In winter, I cross-country ski up La Plata Canyon in the La Plata Mountains beside the La Plata River. I also live in La Plata County and this year our county has its 150th birthday.
It’s hard to imagine our county 150 years ago. The rivers, mountains and mesas were all the same, but Durango did not yet exist. The train had not arrived. Silverton boomed to the north and stalwart citizens, as well as a few horse thieves and robbers, used the Animas Toll Road to make their way to the bustling mining town. Locally, Animas City grew along the west side of the Animas River. The problem was that all of these cabins, shacks, and mining prospects had been built on Ute land. No one had clear legal title to anything.
The Ute Indian Treaty of 1868 gave the Ute nation the western third of Colorado territory. The Utes signed it. The U.S. Senate signed it, but contrary to provisions in the treaty, which specified keeping white people off Ute land, prospectors crowded in. After all, in 1776, the Franciscan priests and explorers Dominguez and Escalante had traveled through our area and their mapmaker Don Diego de Miera y Pacheco had labeled the La Plata Mountains and the La Plata River after the Spanish word for silver. Prospectors could not be kept out because the U.S. Army made no effort to restrain them.
“One hundred fifty years ago, this was Ute territory. But once gold and silver were discovered, the Utes didn’t stand a chance,” explains Susan Jones, collections manager at the Animas Museum. “The territorial government had to find a way to protect the miners and prospectors that came flooding in, and La Plata County was born.”
Diplomat Felix Brunot arrived in 1873 to establish a new treaty with the Utes to secure the mountains for mining in a legal document known as the Brunot Cession. My Ute students in history classes at Fort Lewis College tell me the Brunot Cession has been misinterpreted. Their elders argue that the Utes had agreed to sell the tops of the mountains where there was no game to hunt in winter, but not the valleys lower down, not the townsite of what would become Durango.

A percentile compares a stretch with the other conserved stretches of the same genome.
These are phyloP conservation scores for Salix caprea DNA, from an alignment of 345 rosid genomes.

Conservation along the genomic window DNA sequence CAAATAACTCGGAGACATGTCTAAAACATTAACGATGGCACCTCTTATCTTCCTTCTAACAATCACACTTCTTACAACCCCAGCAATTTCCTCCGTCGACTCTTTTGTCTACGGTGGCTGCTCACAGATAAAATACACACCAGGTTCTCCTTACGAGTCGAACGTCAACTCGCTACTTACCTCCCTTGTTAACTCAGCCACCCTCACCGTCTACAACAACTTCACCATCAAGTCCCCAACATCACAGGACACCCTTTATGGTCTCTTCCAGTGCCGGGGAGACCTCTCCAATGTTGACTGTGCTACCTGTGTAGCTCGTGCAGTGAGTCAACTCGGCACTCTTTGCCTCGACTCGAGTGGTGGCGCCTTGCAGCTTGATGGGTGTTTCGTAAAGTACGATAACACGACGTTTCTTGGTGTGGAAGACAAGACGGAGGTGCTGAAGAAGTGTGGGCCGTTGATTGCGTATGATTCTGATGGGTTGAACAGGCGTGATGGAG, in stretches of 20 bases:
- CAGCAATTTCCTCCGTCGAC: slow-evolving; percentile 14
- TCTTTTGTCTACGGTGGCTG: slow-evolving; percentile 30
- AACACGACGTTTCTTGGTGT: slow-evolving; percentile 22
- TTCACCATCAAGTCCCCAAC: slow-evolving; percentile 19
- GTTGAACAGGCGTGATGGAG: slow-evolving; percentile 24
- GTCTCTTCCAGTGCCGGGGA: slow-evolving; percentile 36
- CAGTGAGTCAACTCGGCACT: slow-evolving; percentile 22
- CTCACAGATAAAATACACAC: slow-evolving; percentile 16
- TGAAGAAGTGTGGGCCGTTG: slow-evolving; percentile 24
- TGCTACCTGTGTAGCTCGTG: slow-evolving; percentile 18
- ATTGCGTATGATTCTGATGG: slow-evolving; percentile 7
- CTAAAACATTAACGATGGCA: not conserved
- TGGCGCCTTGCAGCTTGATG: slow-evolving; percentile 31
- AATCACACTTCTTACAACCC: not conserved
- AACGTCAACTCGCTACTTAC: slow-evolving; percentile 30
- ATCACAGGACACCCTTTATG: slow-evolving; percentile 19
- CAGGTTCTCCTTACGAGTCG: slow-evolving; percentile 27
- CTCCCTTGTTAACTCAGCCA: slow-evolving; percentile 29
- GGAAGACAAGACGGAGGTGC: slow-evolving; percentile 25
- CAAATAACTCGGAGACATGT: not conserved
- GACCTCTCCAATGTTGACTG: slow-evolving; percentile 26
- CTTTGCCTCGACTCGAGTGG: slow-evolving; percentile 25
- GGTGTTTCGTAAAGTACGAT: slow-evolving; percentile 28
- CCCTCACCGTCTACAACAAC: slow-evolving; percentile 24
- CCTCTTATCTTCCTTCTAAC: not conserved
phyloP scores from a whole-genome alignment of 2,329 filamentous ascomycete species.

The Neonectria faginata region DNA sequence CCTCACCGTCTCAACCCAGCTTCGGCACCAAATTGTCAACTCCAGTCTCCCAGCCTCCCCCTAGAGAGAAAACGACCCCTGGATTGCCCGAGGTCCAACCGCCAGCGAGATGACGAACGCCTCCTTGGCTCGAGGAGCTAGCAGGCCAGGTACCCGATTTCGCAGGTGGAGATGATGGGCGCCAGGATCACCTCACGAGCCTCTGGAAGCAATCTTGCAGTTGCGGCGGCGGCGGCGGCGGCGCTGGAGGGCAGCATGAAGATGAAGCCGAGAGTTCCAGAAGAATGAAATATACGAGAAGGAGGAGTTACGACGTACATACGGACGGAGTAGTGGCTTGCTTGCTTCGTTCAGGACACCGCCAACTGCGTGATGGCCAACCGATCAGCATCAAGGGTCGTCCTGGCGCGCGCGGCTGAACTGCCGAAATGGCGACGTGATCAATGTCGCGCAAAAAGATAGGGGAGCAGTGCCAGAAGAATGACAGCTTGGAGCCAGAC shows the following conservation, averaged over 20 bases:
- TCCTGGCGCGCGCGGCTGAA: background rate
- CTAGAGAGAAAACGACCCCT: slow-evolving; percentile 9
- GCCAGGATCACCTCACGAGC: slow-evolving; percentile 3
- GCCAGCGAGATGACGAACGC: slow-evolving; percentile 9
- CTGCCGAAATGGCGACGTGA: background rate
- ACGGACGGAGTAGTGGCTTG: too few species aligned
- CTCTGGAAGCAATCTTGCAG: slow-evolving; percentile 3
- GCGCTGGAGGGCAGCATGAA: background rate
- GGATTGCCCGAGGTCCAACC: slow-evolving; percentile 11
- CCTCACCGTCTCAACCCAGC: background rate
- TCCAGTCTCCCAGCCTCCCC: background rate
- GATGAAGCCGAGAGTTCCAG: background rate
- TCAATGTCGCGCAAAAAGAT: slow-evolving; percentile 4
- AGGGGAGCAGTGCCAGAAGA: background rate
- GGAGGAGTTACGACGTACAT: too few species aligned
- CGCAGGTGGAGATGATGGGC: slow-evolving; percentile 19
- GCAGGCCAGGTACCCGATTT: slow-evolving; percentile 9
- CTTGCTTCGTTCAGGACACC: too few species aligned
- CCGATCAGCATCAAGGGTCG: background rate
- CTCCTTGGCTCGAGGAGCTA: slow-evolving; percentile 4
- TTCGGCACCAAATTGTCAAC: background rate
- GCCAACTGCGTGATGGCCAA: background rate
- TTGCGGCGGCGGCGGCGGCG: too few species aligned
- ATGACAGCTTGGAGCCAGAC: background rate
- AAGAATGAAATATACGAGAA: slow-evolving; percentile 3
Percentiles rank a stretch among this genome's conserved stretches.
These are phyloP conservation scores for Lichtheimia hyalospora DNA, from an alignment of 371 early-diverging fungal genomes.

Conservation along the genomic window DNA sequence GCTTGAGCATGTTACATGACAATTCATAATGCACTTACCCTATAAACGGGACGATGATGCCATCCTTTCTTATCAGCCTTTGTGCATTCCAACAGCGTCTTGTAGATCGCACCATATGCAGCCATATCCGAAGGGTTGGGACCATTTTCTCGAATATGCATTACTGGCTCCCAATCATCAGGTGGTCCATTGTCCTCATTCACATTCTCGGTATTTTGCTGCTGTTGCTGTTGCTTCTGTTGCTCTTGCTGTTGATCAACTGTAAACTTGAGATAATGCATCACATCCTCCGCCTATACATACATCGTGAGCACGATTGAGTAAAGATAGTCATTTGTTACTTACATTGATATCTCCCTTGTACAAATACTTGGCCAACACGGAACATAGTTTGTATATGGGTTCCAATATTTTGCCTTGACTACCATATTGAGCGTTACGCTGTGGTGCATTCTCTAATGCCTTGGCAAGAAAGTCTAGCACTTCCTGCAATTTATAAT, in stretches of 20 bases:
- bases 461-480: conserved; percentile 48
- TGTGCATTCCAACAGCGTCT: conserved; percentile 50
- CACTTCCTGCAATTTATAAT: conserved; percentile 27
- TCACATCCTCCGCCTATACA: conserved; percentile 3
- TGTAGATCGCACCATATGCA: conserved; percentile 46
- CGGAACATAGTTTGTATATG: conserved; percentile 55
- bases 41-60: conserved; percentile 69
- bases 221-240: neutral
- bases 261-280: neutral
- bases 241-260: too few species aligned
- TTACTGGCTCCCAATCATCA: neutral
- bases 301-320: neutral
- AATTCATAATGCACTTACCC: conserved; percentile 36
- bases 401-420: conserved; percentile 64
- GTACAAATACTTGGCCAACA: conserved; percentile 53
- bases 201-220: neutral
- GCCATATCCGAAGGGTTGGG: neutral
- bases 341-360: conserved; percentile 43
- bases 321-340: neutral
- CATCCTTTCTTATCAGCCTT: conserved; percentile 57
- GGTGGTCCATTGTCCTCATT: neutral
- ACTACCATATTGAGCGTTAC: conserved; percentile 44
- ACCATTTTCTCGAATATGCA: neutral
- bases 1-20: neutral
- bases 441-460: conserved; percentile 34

Still, the cession has held and almost all of the southern part of La Plata County has become private property. We have much to thank the Utes for including the northern part of La Plata County, which is largely national forest. Less than two decades after the Brunot agreement, Congress passed the Timber Reserve Act in 1891, allowing the president to set aside forest land from the public domain. President Theodore Roosevelt changed forest reserves into national forests and he established the San Juan National Forest as one of the first. Now at close to 1.8 million acres, the San Juan National Forest, once the lands of the Muache, Capote and Weeminuche bands, is forever public land.
As we celebrate La Plata County’s 150th birthday this year, we need to acknowledge the history of everyone who has lived here: from the prehistoric Basketmakers with their sites in Fall Creek and Ridges Basin, to the Utes, and also those first pioneers arriving on the heels of the Hayden Survey, whose Colorado mapmakers in 1874 had a base camp near La Plata Canyon where I ski.
We have a La Plata County Historical Society documenting our history and a La Plata County Historical Commission recommending historic sites for the La Plata County Historic Register.
Some politicians across the nation seek to ignore difficult historical truths. Texas textbooks gloss over slavery. In Florida, politicians have attacked the teaching of Black history.
In Utah, the state Legislature voted to ban university offices that focus on diversity, equity and inclusion.
Here in La Plata County, for our 150th birthday, we’ll share our diversity. We’ll discuss our multiethnic past, and we will have no hidden histories.
Andrew Gulliford, an award-winning author and editor, is a professor of history at Fort Lewis College. Reach him at email@example.com.